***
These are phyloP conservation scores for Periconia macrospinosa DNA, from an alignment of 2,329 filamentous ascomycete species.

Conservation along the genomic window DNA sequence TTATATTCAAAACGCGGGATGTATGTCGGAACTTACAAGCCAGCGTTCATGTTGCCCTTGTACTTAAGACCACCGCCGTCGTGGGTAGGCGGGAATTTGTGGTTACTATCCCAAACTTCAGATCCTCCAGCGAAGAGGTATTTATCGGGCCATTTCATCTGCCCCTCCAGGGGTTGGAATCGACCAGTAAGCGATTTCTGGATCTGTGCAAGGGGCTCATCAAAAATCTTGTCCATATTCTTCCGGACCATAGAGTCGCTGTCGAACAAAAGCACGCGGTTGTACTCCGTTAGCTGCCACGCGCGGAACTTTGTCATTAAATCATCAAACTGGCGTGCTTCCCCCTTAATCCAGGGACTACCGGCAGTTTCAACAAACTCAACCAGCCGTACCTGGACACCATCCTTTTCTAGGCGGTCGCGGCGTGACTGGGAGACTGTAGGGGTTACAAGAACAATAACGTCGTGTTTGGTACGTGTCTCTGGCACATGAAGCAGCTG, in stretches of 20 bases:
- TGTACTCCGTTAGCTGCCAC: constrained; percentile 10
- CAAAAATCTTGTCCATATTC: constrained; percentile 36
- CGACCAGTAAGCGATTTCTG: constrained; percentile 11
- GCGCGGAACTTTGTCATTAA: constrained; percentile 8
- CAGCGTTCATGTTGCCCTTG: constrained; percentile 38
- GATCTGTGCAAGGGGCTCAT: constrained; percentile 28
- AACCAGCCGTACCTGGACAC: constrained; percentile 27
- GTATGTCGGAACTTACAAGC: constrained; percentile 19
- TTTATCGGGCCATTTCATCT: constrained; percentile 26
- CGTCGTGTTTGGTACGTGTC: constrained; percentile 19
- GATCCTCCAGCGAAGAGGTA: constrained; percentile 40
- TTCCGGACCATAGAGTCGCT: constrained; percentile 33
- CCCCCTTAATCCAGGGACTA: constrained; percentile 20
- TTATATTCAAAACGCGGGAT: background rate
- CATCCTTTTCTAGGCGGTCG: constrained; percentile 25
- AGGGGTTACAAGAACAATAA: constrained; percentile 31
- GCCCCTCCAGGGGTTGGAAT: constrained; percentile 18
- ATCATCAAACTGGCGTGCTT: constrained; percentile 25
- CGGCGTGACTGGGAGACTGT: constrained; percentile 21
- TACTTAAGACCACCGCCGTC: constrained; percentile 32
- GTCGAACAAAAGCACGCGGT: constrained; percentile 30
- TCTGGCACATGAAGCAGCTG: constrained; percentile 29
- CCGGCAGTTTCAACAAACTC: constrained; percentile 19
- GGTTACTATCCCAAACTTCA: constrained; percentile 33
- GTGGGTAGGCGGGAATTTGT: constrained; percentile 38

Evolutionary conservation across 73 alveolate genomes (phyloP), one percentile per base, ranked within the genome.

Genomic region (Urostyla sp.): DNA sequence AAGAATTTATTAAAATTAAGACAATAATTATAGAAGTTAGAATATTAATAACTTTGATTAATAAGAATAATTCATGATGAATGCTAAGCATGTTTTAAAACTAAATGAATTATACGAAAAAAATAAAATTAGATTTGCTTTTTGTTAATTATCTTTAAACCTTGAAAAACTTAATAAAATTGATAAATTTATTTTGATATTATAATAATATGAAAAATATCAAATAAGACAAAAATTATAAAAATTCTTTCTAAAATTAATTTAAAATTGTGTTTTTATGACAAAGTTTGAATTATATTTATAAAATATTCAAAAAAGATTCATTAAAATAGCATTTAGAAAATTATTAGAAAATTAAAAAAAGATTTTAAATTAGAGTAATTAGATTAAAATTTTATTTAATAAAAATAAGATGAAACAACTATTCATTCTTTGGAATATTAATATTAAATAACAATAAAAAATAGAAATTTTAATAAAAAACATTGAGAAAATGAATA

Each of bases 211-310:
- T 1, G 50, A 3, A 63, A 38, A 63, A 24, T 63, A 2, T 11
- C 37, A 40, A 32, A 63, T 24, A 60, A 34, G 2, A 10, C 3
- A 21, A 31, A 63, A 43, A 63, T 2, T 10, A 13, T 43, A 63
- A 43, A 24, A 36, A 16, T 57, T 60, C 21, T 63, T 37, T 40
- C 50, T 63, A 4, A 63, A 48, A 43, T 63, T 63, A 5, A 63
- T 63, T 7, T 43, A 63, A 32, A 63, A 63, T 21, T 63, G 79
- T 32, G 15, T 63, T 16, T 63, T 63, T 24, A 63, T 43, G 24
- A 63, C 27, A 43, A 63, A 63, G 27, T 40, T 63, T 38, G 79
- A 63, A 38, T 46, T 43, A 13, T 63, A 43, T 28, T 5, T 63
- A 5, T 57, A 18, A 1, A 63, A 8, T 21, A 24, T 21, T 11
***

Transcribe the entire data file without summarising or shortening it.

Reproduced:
These are phyloP conservation scores for Periconia macrospinosa DNA, from an alignment of 2,329 filamentous ascomycete species.

Conservation along the genomic window DNA sequence TTATATTCAAAACGCGGGATGTATGTCGGAACTTACAAGCCAGCGTTCATGTTGCCCTTGTACTTAAGACCACCGCCGTCGTGGGTAGGCGGGAATTTGTGGTTACTATCCCAAACTTCAGATCCTCCAGCGAAGAGGTATTTATCGGGCCATTTCATCTGCCCCTCCAGGGGTTGGAATCGACCAGTAAGCGATTTCTGGATCTGTGCAAGGGGCTCATCAAAAATCTTGTCCATATTCTTCCGGACCATAGAGTCGCTGTCGAACAAAAGCACGCGGTTGTACTCCGTTAGCTGCCACGCGCGGAACTTTGTCATTAAATCATCAAACTGGCGTGCTTCCCCCTTAATCCAGGGACTACCGGCAGTTTCAACAAACTCAACCAGCCGTACCTGGACACCATCCTTTTCTAGGCGGTCGCGGCGTGACTGGGAGACTGTAGGGGTTACAAGAACAATAACGTCGTGTTTGGTACGTGTCTCTGGCACATGAAGCAGCTG, in stretches of 20 bases:
- TGTACTCCGTTAGCTGCCAC: constrained; percentile 10
- CAAAAATCTTGTCCATATTC: constrained; percentile 36
- CGACCAGTAAGCGATTTCTG: constrained; percentile 11
- GCGCGGAACTTTGTCATTAA: constrained; percentile 8
- CAGCGTTCATGTTGCCCTTG: constrained; percentile 38
- GATCTGTGCAAGGGGCTCAT: constrained; percentile 28
- AACCAGCCGTACCTGGACAC: constrained; percentile 27
- GTATGTCGGAACTTACAAGC: constrained; percentile 19
- TTTATCGGGCCATTTCATCT: constrained; percentile 26
- CGTCGTGTTTGGTACGTGTC: constrained; percentile 19
- GATCCTCCAGCGAAGAGGTA: constrained; percentile 40
- TTCCGGACCATAGAGTCGCT: constrained; percentile 33
- CCCCCTTAATCCAGGGACTA: constrained; percentile 20
- TTATATTCAAAACGCGGGAT: background rate
- CATCCTTTTCTAGGCGGTCG: constrained; percentile 25
- AGGGGTTACAAGAACAATAA: constrained; percentile 31
- GCCCCTCCAGGGGTTGGAAT: constrained; percentile 18
- ATCATCAAACTGGCGTGCTT: constrained; percentile 25
- CGGCGTGACTGGGAGACTGT: constrained; percentile 21
- TACTTAAGACCACCGCCGTC: constrained; percentile 32
- GTCGAACAAAAGCACGCGGT: constrained; percentile 30
- TCTGGCACATGAAGCAGCTG: constrained; percentile 29
- CCGGCAGTTTCAACAAACTC: constrained; percentile 19
- GGTTACTATCCCAAACTTCA: constrained; percentile 33
- GTGGGTAGGCGGGAATTTGT: constrained; percentile 38

Evolutionary conservation across 73 alveolate genomes (phyloP), one percentile per base, ranked within the genome.

Genomic region (Urostyla sp.): DNA sequence AAGAATTTATTAAAATTAAGACAATAATTATAGAAGTTAGAATATTAATAACTTTGATTAATAAGAATAATTCATGATGAATGCTAAGCATGTTTTAAAACTAAATGAATTATACGAAAAAAATAAAATTAGATTTGCTTTTTGTTAATTATCTTTAAACCTTGAAAAACTTAATAAAATTGATAAATTTATTTTGATATTATAATAATATGAAAAATATCAAATAAGACAAAAATTATAAAAATTCTTTCTAAAATTAATTTAAAATTGTGTTTTTATGACAAAGTTTGAATTATATTTATAAAATATTCAAAAAAGATTCATTAAAATAGCATTTAGAAAATTATTAGAAAATTAAAAAAAGATTTTAAATTAGAGTAATTAGATTAAAATTTTATTTAATAAAAATAAGATGAAACAACTATTCATTCTTTGGAATATTAATATTAAATAACAATAAAAAATAGAAATTTTAATAAAAAACATTGAGAAAATGAATA

Each of bases 211-310:
- T 1, G 50, A 3, A 63, A 38, A 63, A 24, T 63, A 2, T 11
- C 37, A 40, A 32, A 63, T 24, A 60, A 34, G 2, A 10, C 3
- A 21, A 31, A 63, A 43, A 63, T 2, T 10, A 13, T 43, A 63
- A 43, A 24, A 36, A 16, T 57, T 60, C 21, T 63, T 37, T 40
- C 50, T 63, A 4, A 63, A 48, A 43, T 63, T 63, A 5, A 63
- T 63, T 7, T 43, A 63, A 32, A 63, A 63, T 21, T 63, G 79
- T 32, G 15, T 63, T 16, T 63, T 63, T 24, A 63, T 43, G 24
- A 63, C 27, A 43, A 63, A 63, G 27, T 40, T 63, T 38, G 79
- A 63, A 38, T 46, T 43, A 13, T 63, A 43, T 28, T 5, T 63
- A 5, T 57, A 18, A 1, A 63, A 8, T 21, A 24, T 21, T 11